06 January 2007


Clinical Pre-op diagnosis : Acute right lower quadrant pain.
Post-op diagnosis : None given.
Specimen : Appendix.
Macroscopic The specimen is submitted in a formalin-filled container having a label with the patient's printed identification data, including her name "xxxxx, xxxxx". The label also has the penned inscription "appendix" and the container holds a 9 cm-long vermiform appendix with a very small amount of attached adipose tissue. The appendix ranges from 0.8 cm to 1.1 cm in diameter and generally has an erythematous serosa. The proximal end of the appendix is closed by surgical staples. The serosa of the middle to the appendix contains a sizeable plaque of yellow-tan, fibrinous exudate. The appendiceal lumen ranges from 0.1 cm to 0.4 cm in diameter and is filled with a mixture of red, viscous exudate and fecal material. Beneath the zone of serosal exudate, the appendiceal mucosa, submucosa, and wall exhibits much red discoloration. However, no perforation is evident. The remainder of the appendix exhibits focal red discoloration. One longitudinal section of the appendiceal tip and two representative cross-sections are submitted for histologic processing in one cassette.

Remember what I said about 90% of the diagnostics in EM being reflex? This one wasn't. It was a 13 year old girl with nausea and vomiting, high fevers, and a bit of diarrhea. She had some vague cramping pain which was epigastric. We've seen tons and tons of gastroenteritis recently and this seemed like more of the same. She looked a bit dry, so I started an IV for hydration and got some labs. Her WBC was elevated at 18,000, which is quite high. Initially, I wrote this off as being due to dehydration, which can make the WBC count go up. It's actually a little too high for appendicitis, classically. She seemed pretty uncomfortable, though, so I decided to play it safe and image her abdomen. I got an ultrasound since she was skinny as a rail (better to avoid the radiation of a CT scan, as well), and to my surprise it showed a "tubular noncompressible structure in the RLQ suggestive of possible appendicitis."

The language the radiologist used was not really definitive, so I went back and re-examined the patient (no, really!), and she did now have some discrete tenderness in the right lower quadrant which she had not had before, though there was no guarding or rebound tenderness. So with an evolving exam and suggestive ultrasound, it was time to call a surgical consult. To be frank, I did have some misgivings about the diagnosis, as it was not exactly a classic presentation, and I rather doubted she would go to the OR. The conversation went like this:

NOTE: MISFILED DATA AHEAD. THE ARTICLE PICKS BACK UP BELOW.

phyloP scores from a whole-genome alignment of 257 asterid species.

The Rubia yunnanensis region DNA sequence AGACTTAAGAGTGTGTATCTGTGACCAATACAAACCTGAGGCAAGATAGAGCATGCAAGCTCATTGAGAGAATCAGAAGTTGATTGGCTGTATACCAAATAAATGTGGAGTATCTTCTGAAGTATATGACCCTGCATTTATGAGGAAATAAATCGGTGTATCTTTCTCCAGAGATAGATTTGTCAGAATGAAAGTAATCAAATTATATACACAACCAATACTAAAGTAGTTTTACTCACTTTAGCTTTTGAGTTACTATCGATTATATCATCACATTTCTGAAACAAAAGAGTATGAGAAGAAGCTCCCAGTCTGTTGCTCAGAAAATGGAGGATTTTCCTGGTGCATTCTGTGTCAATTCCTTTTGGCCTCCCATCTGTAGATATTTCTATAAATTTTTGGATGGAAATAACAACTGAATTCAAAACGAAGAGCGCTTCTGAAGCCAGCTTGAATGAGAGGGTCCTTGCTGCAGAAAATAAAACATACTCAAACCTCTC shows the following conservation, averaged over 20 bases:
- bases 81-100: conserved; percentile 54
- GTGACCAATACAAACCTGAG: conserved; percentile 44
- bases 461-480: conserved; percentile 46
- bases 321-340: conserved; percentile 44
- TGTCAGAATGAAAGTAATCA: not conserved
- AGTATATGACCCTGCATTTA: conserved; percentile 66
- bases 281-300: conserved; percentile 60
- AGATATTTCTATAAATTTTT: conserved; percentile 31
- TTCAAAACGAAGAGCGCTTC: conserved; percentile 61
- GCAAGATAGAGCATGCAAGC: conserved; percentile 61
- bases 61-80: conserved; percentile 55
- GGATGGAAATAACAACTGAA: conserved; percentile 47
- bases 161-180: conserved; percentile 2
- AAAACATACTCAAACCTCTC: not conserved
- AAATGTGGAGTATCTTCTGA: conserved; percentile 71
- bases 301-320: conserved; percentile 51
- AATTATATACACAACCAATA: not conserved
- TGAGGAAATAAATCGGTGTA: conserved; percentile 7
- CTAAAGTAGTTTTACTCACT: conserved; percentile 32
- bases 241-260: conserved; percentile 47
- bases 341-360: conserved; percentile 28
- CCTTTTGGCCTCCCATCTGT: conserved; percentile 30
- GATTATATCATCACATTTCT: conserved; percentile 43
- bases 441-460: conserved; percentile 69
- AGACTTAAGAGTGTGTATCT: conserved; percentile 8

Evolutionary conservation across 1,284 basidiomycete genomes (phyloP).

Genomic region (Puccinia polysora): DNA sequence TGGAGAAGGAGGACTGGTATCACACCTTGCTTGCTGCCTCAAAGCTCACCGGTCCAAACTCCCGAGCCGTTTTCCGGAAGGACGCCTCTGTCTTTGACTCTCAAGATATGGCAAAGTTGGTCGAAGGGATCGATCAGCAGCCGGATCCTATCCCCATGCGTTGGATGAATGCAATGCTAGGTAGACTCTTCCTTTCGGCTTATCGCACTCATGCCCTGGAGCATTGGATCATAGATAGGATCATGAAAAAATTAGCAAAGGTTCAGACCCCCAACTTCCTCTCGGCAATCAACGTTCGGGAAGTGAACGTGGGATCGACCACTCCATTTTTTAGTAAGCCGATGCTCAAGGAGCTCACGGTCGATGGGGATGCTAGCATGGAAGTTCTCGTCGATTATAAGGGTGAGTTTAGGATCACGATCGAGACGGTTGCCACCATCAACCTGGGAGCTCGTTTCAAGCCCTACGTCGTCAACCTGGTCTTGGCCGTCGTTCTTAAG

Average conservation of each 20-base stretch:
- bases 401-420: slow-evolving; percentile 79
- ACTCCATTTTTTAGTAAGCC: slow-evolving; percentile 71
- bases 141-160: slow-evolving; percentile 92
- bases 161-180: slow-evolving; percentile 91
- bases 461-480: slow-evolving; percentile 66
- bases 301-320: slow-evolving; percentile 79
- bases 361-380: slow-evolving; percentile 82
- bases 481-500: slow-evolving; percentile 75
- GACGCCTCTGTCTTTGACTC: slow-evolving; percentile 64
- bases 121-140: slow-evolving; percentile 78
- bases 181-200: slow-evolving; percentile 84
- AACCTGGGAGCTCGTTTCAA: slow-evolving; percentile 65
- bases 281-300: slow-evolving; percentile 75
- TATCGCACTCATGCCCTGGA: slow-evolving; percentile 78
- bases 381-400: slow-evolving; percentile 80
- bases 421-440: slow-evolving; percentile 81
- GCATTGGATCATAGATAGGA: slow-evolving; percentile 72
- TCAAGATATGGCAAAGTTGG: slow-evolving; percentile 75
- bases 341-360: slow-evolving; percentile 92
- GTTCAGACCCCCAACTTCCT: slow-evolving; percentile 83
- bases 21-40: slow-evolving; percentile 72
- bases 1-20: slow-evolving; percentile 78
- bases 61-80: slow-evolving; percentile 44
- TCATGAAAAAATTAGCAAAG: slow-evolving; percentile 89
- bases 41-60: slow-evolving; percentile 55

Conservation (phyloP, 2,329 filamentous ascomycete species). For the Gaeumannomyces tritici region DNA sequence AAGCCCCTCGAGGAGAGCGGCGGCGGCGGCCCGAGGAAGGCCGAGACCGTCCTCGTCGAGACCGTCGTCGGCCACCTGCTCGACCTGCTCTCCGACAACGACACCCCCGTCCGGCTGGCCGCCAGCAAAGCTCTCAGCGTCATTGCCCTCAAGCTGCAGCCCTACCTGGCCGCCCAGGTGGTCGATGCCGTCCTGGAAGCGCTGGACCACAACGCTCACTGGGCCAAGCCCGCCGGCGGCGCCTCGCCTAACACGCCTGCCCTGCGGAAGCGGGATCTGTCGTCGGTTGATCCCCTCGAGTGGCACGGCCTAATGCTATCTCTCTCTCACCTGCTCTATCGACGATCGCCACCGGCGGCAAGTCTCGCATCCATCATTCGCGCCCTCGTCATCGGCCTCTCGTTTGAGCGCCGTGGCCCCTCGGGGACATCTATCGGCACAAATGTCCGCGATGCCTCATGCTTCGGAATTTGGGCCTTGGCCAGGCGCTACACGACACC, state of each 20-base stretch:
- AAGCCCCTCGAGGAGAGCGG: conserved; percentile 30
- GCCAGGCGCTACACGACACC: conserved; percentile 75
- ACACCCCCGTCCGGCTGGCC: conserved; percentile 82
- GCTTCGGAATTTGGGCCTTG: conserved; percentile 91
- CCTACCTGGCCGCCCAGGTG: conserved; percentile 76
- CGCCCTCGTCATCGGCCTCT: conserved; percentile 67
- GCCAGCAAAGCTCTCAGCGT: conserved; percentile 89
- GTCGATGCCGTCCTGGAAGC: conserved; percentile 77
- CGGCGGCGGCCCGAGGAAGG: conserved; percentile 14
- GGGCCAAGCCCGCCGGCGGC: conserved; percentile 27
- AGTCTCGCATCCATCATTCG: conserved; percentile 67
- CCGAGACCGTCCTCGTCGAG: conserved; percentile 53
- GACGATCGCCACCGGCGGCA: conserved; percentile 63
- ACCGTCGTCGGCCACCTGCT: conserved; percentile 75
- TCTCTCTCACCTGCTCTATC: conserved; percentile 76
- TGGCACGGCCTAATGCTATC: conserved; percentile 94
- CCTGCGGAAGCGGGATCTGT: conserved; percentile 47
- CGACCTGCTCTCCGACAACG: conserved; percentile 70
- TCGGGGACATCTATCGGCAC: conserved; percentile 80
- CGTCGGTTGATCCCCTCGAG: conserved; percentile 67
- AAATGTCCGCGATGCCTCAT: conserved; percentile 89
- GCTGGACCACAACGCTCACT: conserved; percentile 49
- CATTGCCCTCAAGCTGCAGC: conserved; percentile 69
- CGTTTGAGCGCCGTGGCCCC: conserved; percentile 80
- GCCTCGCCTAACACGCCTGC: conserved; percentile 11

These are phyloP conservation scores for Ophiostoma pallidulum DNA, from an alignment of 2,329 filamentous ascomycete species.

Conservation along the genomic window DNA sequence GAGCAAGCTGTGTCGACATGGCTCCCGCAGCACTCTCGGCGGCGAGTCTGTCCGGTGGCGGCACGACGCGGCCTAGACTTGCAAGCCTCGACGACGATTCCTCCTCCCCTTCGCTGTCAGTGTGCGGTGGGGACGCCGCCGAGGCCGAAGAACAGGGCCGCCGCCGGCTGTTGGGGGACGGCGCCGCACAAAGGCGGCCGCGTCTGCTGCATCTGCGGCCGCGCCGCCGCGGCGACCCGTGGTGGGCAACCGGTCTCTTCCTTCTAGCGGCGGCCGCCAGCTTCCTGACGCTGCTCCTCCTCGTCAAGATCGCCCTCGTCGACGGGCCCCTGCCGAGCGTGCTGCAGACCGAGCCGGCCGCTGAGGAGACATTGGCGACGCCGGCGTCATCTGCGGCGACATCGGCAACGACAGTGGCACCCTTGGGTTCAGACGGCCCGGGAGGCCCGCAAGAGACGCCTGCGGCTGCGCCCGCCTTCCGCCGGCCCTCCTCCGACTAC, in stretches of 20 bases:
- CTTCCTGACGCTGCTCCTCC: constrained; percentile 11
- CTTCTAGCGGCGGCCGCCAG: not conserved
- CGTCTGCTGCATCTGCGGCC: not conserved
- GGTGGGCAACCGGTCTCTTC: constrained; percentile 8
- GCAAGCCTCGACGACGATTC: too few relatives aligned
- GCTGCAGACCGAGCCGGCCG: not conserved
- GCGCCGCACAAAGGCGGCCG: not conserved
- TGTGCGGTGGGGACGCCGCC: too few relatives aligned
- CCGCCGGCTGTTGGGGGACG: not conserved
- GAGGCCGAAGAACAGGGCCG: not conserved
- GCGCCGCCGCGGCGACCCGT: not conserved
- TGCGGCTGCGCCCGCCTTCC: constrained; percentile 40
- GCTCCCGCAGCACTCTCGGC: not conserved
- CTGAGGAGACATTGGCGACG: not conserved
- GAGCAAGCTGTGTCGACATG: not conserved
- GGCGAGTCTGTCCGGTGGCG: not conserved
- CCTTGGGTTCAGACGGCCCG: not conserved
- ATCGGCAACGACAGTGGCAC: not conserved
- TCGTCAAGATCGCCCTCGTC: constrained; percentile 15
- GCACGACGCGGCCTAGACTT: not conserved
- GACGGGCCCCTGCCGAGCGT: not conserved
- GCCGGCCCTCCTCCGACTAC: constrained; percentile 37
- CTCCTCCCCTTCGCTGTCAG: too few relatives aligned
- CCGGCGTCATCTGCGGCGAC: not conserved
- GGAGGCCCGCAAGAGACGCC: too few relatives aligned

Me: Hi, Dr Grim, I've got a young girl with a fever, evolving RLQ pain, elevated WBC, and an ultrasound suggesting appendicitis.
Dr Grim: (cheerful, but distracted) Sounds like she needs an operation. Send her up.
Me: OK, but I should let you know her presentation is more like a little GE, and . . .
Dr Grim: (still cheerful) Yeah, that's great. Go ahead and send her.
Me: Sure, but the ultrasound was not quite. . .
Dr Grim: (a little less cheerful) Sure, sure. That's fine. Send her up.
Me: Okaaaay.

So up she went, and I felt a little guilty that she didn't really have an iron-clad diagnosis, and a little worried that the surgeon hadn't wanted to hear about all the data. Was he going to be pissed when he met her and her exam wasn't great? Would he send her home? Or would he take her to the OR without even examining her? I was going to feel pretty bad if she had a negative laparotomy. Oh well, I did try, and Dr Grim is the one who is going to bear responsibility. . . right?

So I was pretty pleased to get the above-noted path report in my box today. Score one for the home team.


  1. your job at that point is to consult with the surgeon and that is what you did. the balls in his court from there

  2. Good job avoiding the CT; wimppy Radiologist reading the US.
    ...an Imager

  3. I'm surprised that the radiologist didn't put down "...clinically correlate."

  4. Go Doc! (And go Hawks!)

  5. Sounds kind of like how my appendicitis went. In the end, they decided to operate because "bad things always happen to the kids of ER docs." The appendix ruptured as the surgeon was taking it out, apparently.


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